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Faerieryn
Ok so here's the situation. I moved out of my parents home after two years of living with them approximately 10 months ago. I love my parents. They are really cool people who I wouldn't change for the world. For about 3 months they were living by themselves and my mum got really REALLY lonely. My parents love each other very much but my dad has a real difficulty with sharing himself with anyone. He is of the generation when men did nothing in the house. His sister used to tidy his bedroom for him etc. Consequentially he expects my mum to do a full time job (which he doesn't consider to be a "job" - cos it's no where near as strenuous as his) and look after the house. Add to this that he is as petulent and spoiled as he ever was as a child- he expects the TV to be on what he wants to watch all the time. He doesn't like whats being watched he either insists on changing the channel or stomps off in a huff. This is where the problems start.

My mum is willing to watch stuff she hates just to spend time with him. Whenever my dad isn't working (he works shifts in a police cells) he is on the computer playing war games. This means that my mum is left on her own sometimes for a whole day. This wouldn't be a problem except for the fact that 1) my mum hates being alone and 2) she is a terminal wall flower and doesn't make friends well. My dad can be off work for a week and she'll see him for dinner and before he goes to bed. Sometimes he can be wonderful. He knos he's been a pillock so he'll take her out to dinner etc, or he'll want to spend time with her so she'll drop everything she's doing to go out or do the garden with him etc.

Ever since I moved out my mum has made me feel guilty for leaving. Not consciously of course but still. She was finally getting used to the fact that I wasn't going to be there when BOOM!! My sister and her boyfriend asked if they could live there for a couple of years whilst they saved up to buy a house. Now my sister is in the position that her and her boyfriend feel guilty if they spend time away from her. They feel that they are expected to spend their evenings watching TV with her so she doesn't feel alone.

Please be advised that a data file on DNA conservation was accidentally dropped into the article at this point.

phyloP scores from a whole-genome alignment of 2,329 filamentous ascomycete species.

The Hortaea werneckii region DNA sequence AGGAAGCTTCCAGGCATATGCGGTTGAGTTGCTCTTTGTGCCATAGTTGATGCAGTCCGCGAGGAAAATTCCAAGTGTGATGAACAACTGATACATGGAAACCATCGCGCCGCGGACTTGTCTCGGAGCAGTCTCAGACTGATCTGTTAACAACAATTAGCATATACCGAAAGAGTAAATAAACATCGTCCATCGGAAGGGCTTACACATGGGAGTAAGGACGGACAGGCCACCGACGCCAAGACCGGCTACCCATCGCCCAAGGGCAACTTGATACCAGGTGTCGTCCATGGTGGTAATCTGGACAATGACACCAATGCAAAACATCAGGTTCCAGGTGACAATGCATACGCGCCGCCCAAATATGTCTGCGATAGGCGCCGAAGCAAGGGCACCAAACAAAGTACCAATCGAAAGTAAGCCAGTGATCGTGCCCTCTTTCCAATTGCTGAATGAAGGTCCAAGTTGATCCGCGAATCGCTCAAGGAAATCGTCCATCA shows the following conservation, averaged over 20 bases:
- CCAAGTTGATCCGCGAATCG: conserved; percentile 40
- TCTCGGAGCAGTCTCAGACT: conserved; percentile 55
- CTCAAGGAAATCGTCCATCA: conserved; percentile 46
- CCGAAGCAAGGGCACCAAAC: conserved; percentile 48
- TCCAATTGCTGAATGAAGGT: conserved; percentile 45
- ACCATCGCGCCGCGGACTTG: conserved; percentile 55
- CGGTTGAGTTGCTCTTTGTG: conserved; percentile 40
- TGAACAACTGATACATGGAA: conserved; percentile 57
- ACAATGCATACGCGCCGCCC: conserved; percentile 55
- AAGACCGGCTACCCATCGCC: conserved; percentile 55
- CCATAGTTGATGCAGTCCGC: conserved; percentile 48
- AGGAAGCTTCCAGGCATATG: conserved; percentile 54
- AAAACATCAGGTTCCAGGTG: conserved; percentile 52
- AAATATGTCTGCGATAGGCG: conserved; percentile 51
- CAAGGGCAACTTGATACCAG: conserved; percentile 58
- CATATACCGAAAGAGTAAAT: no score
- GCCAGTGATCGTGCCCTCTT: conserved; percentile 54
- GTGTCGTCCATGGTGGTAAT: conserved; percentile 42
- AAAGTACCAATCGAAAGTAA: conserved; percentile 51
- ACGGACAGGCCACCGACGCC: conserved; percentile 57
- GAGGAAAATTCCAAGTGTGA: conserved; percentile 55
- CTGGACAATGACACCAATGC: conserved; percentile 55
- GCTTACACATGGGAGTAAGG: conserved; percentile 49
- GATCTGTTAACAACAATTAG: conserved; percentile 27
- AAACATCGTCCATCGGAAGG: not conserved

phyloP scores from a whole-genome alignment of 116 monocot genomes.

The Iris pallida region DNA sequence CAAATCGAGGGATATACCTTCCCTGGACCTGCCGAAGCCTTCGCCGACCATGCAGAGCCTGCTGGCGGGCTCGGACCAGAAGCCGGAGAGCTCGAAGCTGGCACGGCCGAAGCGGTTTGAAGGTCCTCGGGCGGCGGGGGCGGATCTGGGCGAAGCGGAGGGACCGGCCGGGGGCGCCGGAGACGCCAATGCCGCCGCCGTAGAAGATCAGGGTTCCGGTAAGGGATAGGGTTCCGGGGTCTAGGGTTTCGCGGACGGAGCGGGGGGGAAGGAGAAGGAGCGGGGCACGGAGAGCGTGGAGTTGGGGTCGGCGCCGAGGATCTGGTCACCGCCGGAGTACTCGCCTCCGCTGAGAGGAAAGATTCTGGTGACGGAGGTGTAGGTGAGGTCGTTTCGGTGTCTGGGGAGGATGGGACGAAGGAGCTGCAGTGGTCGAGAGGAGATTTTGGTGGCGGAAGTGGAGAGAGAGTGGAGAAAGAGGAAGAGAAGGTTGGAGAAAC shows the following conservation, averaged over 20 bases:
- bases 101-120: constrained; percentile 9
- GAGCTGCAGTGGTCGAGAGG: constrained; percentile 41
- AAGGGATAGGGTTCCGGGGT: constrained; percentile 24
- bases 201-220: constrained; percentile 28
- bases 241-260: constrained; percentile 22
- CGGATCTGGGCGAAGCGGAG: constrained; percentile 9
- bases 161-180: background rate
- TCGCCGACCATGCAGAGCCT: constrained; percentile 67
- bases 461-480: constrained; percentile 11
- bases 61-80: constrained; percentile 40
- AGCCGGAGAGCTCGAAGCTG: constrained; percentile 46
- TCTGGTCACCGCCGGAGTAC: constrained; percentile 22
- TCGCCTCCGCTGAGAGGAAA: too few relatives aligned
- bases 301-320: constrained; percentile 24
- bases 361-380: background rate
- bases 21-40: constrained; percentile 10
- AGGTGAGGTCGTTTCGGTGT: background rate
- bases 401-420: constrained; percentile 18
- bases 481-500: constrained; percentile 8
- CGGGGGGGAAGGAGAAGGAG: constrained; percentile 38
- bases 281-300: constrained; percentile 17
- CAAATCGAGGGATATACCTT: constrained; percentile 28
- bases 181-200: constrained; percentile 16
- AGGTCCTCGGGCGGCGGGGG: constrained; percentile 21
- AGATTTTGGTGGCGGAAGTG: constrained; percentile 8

To top it all off she isn't finding her job very stimulating so she's looking for a new one. She asked me today about a position I mentioned at the school I work at that I had told Holly about (she's training to be a teacher - good experience) If my mum came to work with me I would lose all of my friends. She would monopolise my berak times and I would feel guilty if I didn't invite her to join me. I don't mean to sound horrid but I spent years sharing my friends with my mum (she has none of her own) and I like the fact that she's not met many of my friends from work.

I've tried getting her to go to courses and clubs but she won't go anywhere that she doesn't know someone already. I tried to get her to go to an art course. She loves drawing. I can't draw a stick dog. She told me she would go AS LONG AS I WENT WITH HER!!!!

My mum is a lovely woman but she is putting a strain on both my sister and her boyfriends relationships and her relationship with both of us with being so very needy. I phone her up to find out how she's doing and the first thing I get is "Oh I'm sitting here with the dogs all alone. I guess I'll go to bed in a minute. I know it's only 8 but there's nothing else to do"

I don't want to tell her what I feel and what my sister feels about this as it would break her heart and make it even worse (no one does a guilt trip like my mum) we've tried it before and it results in silence and a depression like state. I'm running out of ideas.